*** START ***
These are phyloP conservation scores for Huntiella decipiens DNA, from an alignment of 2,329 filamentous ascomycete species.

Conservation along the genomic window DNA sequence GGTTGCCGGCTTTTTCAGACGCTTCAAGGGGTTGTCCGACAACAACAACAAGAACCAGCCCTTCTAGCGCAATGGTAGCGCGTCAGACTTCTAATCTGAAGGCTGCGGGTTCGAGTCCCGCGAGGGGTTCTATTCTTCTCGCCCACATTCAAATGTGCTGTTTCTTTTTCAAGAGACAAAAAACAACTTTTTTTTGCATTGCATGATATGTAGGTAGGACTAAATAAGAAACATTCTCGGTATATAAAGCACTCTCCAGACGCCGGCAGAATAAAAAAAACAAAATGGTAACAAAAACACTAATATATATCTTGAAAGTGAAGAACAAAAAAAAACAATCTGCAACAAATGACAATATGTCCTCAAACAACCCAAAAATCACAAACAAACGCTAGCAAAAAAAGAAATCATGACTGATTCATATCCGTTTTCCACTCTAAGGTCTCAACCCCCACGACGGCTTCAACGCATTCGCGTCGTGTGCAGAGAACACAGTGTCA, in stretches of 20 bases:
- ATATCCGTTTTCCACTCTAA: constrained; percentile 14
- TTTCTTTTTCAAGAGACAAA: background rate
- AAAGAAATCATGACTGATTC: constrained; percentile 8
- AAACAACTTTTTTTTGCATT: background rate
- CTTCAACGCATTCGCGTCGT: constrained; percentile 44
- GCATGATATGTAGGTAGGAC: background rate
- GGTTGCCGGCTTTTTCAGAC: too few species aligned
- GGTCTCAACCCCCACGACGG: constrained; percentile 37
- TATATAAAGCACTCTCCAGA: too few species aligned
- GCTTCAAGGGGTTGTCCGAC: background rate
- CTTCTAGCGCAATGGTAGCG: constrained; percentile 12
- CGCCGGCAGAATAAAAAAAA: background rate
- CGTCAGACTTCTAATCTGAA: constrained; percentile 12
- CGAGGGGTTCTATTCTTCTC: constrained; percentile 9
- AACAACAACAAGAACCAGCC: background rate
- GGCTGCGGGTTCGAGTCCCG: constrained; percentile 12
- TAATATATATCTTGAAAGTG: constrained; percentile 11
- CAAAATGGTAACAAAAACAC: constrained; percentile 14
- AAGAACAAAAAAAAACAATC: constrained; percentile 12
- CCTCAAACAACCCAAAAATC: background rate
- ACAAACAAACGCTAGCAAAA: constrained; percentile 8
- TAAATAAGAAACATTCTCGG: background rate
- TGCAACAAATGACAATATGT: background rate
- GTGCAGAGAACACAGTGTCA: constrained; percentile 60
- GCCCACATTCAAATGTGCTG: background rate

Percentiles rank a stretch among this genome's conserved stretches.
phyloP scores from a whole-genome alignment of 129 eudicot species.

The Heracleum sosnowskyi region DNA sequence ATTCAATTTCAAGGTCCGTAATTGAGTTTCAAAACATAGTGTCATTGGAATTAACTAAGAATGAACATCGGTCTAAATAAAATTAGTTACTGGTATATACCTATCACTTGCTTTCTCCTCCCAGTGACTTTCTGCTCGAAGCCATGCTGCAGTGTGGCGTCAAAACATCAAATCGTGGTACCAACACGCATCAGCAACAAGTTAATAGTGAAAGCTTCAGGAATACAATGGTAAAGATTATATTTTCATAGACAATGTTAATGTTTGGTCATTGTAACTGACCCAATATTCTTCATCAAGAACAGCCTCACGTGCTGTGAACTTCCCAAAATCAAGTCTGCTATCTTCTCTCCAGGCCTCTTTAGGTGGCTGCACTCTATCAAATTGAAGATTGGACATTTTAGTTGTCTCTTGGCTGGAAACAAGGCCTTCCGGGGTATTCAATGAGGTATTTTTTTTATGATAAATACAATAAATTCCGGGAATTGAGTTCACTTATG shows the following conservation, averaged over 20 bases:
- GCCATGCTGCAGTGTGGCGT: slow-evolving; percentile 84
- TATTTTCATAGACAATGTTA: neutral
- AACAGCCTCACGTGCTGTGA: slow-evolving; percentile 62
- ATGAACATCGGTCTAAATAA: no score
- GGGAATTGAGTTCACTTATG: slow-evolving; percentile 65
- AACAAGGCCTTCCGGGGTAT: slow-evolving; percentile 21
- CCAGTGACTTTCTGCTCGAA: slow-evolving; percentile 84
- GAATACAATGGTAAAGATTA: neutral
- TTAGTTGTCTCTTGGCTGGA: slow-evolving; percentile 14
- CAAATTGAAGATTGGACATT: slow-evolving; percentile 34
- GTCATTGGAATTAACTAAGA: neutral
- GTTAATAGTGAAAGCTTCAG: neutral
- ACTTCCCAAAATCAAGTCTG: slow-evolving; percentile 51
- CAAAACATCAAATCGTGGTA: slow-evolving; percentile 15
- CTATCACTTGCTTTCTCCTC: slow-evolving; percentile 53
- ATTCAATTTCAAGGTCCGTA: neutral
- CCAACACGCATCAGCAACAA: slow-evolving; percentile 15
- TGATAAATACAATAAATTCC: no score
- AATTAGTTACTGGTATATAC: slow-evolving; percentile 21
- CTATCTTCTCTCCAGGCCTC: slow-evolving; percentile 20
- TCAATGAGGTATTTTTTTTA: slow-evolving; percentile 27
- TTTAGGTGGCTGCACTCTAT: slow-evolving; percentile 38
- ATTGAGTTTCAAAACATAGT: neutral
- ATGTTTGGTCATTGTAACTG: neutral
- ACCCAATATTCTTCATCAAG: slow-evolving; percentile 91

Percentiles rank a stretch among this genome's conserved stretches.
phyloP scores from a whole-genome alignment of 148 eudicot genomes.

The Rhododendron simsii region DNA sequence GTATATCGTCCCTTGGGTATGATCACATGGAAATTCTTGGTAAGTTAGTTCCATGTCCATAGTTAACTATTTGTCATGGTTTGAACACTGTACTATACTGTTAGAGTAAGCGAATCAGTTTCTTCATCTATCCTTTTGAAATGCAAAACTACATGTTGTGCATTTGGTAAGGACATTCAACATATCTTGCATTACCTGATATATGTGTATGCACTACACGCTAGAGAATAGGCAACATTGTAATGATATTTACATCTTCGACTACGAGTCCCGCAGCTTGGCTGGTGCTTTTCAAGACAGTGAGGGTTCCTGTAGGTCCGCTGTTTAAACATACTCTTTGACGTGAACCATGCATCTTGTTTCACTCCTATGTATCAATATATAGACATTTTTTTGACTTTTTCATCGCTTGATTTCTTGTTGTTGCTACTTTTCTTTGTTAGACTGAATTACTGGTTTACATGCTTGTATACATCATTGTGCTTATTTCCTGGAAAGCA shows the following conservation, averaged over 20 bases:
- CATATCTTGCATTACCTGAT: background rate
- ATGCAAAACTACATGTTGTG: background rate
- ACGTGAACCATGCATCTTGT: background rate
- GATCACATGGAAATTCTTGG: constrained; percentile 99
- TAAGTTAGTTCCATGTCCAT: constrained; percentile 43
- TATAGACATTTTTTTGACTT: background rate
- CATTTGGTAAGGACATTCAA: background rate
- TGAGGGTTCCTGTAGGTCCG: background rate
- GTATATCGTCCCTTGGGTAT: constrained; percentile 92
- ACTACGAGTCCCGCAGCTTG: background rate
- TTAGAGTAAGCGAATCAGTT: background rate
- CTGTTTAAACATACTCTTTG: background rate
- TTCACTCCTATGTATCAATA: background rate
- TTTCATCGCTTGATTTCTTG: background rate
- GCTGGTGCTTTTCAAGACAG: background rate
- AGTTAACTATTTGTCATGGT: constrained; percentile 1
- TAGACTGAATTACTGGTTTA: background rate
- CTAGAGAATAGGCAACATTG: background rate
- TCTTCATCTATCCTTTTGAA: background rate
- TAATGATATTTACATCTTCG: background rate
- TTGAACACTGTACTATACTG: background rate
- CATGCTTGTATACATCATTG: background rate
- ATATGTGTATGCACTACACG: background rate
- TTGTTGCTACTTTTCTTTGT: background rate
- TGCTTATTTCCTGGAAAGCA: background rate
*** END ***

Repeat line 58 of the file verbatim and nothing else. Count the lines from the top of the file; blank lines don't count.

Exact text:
The Rhododendron simsii region DNA sequence GTATATCGTCCCTTGGGTATGATCACATGGAAATTCTTGGTAAGTTAGTTCCATGTCCATAGTTAACTATTTGTCATGGTTTGAACACTGTACTATACTGTTAGAGTAAGCGAATCAGTTTCTTCATCTATCCTTTTGAAATGCAAAACTACATGTTGTGCATTTGGTAAGGACATTCAACATATCTTGCATTACCTGATATATGTGTATGCACTACACGCTAGAGAATAGGCAACATTGTAATGATATTTACATCTTCGACTACGAGTCCCGCAGCTTGGCTGGTGCTTTTCAAGACAGTGAGGGTTCCTGTAGGTCCGCTGTTTAAACATACTCTTTGACGTGAACCATGCATCTTGTTTCACTCCTATGTATCAATATATAGACATTTTTTTGACTTTTTCATCGCTTGATTTCTTGTTGTTGCTACTTTTCTTTGTTAGACTGAATTACTGGTTTACATGCTTGTATACATCATTGTGCTTATTTCCTGGAAAGCA shows the following conservation, averaged over 20 bases: